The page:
hi,

what's a supposed way for a user to create a toast table?
the comment in include/storage/large_object.h
("unless the user creates a toast-table for pg_largeobject...")
made me think there's a way, but i couldn't find one.

currently, the pg_largeobject table is created without a toast table
while it has a column with the EXTENDED storage parameter and
needs_toast_table() would return true for it.
so, a unrelated modification like the following will create
a toast table for it. is it considered a bug?

alter table pg_largeobject alter column data set statistics -1;

(it's convenient for me as it doesn't require allow_system_table_mods=on,
but...)

YAMAMOTO Takashi

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  • Tom Lane at Dec 17, 2010 at 3:02 pm

    YAMAMOTO Takashi writes:
    what's a supposed way for a user to create a toast table?
    the comment in include/storage/large_object.h
    ("unless the user creates a toast-table for pg_largeobject...")
    made me think there's a way, but i couldn't find one.
    At one time there was an actual command ALTER TABLE foo CREATE TOAST TABLE
    (or something close to that, don't recall the exact spelling) that
    in principle could have been invoked on pg_largeobject. That's not
    there anymore, but as you say it's still possible for pg_largeobject
    to acquire a toast table if you're willing to perform random ALTERs
    on it. It's not recommended of course; given the usage of the table,
    it could only be a performance loss.

    regards, tom lane
  • YAMAMOTO Takashi at Dec 22, 2010 at 5:33 am
    hi,
    yamt@mwd.biglobe.ne.jp (YAMAMOTO Takashi) writes:
    what's a supposed way for a user to create a toast table?
    the comment in include/storage/large_object.h
    ("unless the user creates a toast-table for pg_largeobject...")
    made me think there's a way, but i couldn't find one.
    At one time there was an actual command ALTER TABLE foo CREATE TOAST TABLE
    (or something close to that, don't recall the exact spelling) that
    in principle could have been invoked on pg_largeobject. That's not
    there anymore, but as you say it's still possible for pg_largeobject
    to acquire a toast table if you're willing to perform random ALTERs
    on it. It's not recommended of course; given the usage of the table,
    it could only be a performance loss.
    thanks for explanation.

    is it too complicated to make the database bootstrap process perform
    SET STORAGE equivalent so that random ALTERs on the table doesn't
    trigger toast creation?

    YAMAMOTO Takashi
    regards, tom lane
  • Tom Lane at Dec 22, 2010 at 3:12 pm

    YAMAMOTO Takashi writes:
    At one time there was an actual command ALTER TABLE foo CREATE TOAST TABLE
    (or something close to that, don't recall the exact spelling) that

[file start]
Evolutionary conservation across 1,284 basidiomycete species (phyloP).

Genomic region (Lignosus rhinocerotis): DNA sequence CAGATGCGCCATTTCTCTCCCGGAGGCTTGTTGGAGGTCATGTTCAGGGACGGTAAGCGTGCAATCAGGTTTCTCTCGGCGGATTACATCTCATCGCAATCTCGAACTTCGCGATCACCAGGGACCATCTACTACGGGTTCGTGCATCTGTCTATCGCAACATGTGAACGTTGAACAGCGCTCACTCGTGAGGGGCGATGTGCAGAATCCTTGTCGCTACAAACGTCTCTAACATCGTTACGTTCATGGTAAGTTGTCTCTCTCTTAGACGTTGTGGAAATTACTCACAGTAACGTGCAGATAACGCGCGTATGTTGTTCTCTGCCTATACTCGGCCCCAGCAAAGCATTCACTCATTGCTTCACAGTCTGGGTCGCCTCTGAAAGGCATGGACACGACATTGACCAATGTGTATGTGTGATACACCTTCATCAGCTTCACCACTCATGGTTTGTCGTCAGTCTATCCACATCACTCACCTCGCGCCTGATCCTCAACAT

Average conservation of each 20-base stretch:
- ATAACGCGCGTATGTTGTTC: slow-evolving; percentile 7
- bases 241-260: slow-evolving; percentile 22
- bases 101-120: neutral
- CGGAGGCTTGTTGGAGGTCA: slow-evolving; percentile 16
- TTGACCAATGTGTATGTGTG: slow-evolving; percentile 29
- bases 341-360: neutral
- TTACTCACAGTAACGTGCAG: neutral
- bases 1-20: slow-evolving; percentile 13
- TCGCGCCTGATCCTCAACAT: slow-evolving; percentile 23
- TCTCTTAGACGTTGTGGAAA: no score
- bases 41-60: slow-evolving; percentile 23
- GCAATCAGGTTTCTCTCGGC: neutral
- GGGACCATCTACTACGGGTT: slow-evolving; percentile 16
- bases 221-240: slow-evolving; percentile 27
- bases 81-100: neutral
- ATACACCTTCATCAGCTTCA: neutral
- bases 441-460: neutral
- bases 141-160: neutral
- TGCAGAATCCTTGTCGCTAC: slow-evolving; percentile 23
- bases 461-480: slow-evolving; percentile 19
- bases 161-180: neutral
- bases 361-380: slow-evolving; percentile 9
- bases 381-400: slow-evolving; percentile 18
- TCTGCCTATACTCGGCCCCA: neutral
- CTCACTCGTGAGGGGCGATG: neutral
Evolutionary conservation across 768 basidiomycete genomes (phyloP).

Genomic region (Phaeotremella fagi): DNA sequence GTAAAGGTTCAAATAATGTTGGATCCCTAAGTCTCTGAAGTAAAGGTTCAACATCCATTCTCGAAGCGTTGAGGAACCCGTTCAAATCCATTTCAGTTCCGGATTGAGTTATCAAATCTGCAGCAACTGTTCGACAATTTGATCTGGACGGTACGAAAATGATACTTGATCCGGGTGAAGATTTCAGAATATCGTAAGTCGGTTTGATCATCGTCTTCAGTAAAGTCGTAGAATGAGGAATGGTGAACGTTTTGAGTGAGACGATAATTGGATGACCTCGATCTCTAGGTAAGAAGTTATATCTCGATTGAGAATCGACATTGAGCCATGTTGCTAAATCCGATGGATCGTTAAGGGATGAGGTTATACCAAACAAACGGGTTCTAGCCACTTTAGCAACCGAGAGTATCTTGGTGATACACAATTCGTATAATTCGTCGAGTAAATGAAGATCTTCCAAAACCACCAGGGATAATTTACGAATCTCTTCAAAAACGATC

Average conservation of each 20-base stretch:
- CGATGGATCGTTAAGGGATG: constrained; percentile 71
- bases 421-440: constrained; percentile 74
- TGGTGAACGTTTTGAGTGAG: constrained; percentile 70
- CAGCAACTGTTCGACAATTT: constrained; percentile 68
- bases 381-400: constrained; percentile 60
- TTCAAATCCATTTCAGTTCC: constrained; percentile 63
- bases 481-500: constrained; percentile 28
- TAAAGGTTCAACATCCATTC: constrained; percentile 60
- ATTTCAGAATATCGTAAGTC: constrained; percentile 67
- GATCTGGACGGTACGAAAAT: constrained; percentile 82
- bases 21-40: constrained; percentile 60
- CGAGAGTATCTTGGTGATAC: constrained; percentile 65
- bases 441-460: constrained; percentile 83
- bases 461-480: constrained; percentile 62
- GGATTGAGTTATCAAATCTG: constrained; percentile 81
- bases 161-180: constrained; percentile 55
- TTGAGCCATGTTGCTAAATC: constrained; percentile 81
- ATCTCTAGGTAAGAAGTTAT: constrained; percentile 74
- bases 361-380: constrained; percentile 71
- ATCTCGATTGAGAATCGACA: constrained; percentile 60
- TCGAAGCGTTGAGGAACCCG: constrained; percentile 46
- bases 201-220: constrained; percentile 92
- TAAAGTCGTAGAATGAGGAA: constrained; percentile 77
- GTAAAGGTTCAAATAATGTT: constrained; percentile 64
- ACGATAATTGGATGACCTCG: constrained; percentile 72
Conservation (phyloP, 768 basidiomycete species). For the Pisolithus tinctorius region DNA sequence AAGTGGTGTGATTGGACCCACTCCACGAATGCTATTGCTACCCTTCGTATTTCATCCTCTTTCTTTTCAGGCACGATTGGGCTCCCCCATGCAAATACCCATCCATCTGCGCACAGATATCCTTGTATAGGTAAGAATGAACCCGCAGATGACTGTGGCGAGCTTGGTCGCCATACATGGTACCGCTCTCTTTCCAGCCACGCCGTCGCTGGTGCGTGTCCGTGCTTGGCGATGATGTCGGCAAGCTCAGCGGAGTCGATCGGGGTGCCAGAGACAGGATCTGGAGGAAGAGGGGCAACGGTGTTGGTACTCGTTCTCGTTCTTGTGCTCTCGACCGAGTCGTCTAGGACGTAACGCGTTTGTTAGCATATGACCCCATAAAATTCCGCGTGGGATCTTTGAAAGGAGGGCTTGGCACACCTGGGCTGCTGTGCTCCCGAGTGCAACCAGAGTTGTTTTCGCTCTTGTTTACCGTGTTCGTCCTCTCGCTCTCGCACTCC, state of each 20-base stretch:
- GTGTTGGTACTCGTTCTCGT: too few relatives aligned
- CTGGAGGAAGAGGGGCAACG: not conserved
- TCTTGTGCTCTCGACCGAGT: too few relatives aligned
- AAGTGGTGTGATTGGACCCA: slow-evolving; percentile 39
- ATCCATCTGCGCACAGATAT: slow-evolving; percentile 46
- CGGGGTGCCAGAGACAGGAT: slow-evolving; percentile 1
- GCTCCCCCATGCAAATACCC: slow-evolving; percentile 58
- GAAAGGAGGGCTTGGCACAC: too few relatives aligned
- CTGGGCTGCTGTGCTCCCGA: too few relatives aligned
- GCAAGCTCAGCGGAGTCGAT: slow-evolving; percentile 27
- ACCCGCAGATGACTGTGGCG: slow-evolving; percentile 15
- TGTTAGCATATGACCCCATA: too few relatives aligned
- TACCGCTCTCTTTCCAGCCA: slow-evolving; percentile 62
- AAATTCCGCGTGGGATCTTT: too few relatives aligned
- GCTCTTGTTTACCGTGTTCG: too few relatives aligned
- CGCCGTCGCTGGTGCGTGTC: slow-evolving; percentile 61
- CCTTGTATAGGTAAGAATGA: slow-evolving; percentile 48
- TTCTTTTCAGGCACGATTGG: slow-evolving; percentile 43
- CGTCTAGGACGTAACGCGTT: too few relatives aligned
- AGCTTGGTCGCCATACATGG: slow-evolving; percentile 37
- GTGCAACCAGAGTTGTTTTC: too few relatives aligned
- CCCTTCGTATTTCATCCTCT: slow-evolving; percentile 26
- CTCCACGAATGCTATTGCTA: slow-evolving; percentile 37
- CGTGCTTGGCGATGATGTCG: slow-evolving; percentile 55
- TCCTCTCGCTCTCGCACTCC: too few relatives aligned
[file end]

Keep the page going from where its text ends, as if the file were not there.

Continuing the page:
in principle could have been invoked on pg_largeobject. That's not
    there anymore, but as you say it's still possible for pg_largeobject
    to acquire a toast table if you're willing to perform random ALTERs
    on it.
    is it too complicated to make the database bootstrap process perform
    SET STORAGE equivalent so that random ALTERs on the table doesn't
    trigger toast creation?
    I guess the answer to that is what the heck are you doing doing random
    ALTERs on a system catalog? It's not clear to me that we should be
    putting in kluges to cause such things to have nonstandard effects.
    Superusers are assumed to know what they're doing.

    regards, tom lane
  • YAMAMOTO Takashi at Dec 22, 2010 at 11:53 pm
    hi,
    yamt@mwd.biglobe.ne.jp (YAMAMOTO Takashi) writes:
    At one time there was an actual command ALTER TABLE foo CREATE TOAST TABLE
    (or something close to that, don't recall the exact spelling) that
    in principle could have been invoked on pg_largeobject. That's not
    there anymore, but as you say it's still possible for pg_largeobject
    to acquire a toast table if you're willing to perform random ALTERs
    on it.
    is it too complicated to make the database bootstrap process perform
    SET STORAGE equivalent so that random ALTERs on the table doesn't
    trigger toast creation?
    I guess the answer to that is what the heck are you doing doing random
    ALTERs on a system catalog? It's not clear to me that we should be
    putting in kluges to cause such things to have nonstandard effects.
    Superusers are assumed to know what they're doing.
    well, a novice user (me) got surprised by the behaviour when learning
    postgresql and asked a possibly stupid question. that's all.
    i have no particular reason to do random ALTERs on a system catalog except
    curiosity.

    IMO it's better if system catalogs behave similar to ordinary tables
    where possible. but surely it depends on how much kludge is necessary
    for it.

    YAMAMOTO Takashi
    regards, tom lane

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postedDec 17, '10 at 4:57a
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